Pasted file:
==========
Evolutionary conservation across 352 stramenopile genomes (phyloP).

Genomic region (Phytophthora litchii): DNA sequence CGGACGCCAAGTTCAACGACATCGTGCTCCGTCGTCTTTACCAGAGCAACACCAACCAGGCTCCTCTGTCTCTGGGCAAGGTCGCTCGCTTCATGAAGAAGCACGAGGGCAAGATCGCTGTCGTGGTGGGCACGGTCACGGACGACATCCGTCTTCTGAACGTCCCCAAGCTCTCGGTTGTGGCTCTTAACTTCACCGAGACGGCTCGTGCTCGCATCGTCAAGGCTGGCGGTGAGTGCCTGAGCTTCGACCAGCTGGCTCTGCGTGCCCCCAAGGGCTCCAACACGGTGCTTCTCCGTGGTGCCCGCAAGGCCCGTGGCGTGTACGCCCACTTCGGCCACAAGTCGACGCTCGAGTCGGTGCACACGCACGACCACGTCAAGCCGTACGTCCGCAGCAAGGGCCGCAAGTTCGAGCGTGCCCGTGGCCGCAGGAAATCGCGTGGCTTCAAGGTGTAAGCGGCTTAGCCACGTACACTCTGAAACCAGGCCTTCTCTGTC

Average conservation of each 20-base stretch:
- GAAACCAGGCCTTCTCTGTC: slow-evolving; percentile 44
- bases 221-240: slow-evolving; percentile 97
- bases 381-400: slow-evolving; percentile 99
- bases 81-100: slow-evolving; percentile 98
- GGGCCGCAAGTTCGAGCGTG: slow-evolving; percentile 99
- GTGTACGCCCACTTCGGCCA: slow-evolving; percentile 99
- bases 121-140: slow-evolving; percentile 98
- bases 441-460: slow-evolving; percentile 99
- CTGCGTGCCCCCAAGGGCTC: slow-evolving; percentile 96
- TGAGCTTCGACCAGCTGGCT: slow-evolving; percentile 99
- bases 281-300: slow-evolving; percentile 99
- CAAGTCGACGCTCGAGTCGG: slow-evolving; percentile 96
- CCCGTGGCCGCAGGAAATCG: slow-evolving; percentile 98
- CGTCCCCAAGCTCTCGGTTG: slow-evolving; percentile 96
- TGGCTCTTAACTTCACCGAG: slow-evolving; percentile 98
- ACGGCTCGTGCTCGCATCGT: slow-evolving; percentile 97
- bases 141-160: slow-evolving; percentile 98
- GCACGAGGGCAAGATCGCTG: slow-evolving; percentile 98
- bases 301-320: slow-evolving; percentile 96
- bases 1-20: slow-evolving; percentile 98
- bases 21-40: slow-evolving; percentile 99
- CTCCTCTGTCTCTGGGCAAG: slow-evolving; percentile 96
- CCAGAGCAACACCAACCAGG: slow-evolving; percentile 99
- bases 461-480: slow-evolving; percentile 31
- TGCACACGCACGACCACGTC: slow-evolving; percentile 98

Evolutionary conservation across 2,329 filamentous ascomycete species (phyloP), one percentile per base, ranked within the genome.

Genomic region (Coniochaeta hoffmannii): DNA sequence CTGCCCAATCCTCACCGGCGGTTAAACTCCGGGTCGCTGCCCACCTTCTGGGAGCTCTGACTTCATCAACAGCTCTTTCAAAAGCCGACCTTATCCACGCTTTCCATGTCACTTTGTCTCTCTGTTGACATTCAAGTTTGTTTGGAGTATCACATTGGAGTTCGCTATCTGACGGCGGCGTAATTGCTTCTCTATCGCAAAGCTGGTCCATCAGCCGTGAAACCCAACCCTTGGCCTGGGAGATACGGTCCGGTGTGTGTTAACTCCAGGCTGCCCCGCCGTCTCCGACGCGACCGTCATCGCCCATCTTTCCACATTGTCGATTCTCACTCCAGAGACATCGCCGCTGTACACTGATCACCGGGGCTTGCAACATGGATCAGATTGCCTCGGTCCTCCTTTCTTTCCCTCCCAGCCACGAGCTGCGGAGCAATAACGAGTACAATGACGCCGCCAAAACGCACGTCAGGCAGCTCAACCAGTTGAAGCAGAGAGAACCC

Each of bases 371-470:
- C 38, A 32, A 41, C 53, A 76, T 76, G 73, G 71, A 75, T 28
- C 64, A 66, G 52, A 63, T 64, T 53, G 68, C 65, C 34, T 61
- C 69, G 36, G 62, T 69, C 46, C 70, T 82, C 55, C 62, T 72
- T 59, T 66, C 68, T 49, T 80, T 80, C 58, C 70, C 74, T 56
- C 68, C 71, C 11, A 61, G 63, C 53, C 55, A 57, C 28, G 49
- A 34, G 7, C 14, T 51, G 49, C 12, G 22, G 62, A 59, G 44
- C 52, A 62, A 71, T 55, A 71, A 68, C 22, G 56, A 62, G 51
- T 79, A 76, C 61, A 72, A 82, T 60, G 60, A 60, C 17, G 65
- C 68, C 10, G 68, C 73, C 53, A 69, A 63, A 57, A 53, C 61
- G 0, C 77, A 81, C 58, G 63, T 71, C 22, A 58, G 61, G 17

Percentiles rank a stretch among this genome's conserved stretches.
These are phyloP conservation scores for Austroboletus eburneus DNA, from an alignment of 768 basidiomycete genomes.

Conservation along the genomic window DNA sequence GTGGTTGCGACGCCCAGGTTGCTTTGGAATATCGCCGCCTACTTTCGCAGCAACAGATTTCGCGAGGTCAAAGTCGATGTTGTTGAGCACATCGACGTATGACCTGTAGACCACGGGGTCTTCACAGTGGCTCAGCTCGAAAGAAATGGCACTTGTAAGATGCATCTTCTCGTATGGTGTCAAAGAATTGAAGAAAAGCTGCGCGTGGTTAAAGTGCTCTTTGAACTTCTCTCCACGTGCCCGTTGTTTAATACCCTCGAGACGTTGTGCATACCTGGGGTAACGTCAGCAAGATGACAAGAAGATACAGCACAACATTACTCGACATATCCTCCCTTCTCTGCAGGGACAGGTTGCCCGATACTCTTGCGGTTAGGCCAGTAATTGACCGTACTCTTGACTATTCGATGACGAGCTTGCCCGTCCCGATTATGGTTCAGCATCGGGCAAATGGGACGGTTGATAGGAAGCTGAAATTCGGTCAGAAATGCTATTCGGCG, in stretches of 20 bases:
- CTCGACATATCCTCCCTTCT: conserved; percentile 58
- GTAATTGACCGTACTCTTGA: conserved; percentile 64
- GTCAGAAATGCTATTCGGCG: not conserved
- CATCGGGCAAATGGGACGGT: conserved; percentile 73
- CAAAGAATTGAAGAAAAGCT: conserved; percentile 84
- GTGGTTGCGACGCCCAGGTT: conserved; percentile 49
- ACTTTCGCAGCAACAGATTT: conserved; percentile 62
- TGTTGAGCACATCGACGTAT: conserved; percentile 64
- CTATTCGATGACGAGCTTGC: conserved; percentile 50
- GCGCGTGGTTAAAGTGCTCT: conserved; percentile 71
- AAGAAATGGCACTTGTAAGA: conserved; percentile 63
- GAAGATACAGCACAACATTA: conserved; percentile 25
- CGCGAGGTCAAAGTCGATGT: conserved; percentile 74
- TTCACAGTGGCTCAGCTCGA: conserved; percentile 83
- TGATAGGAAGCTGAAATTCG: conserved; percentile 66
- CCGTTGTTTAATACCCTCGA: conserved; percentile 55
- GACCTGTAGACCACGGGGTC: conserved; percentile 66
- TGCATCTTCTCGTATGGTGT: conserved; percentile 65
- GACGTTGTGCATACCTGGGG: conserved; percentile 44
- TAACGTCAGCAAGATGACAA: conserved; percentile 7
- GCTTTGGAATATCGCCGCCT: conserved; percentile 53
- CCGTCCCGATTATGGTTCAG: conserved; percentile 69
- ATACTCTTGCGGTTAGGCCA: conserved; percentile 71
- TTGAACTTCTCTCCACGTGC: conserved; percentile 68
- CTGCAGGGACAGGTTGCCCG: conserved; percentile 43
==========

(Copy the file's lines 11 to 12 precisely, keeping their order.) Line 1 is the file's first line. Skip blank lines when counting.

- bases 441-460: slow-evolving; percentile 99
- CTGCGTGCCCCCAAGGGCTC: slow-evolving; percentile 96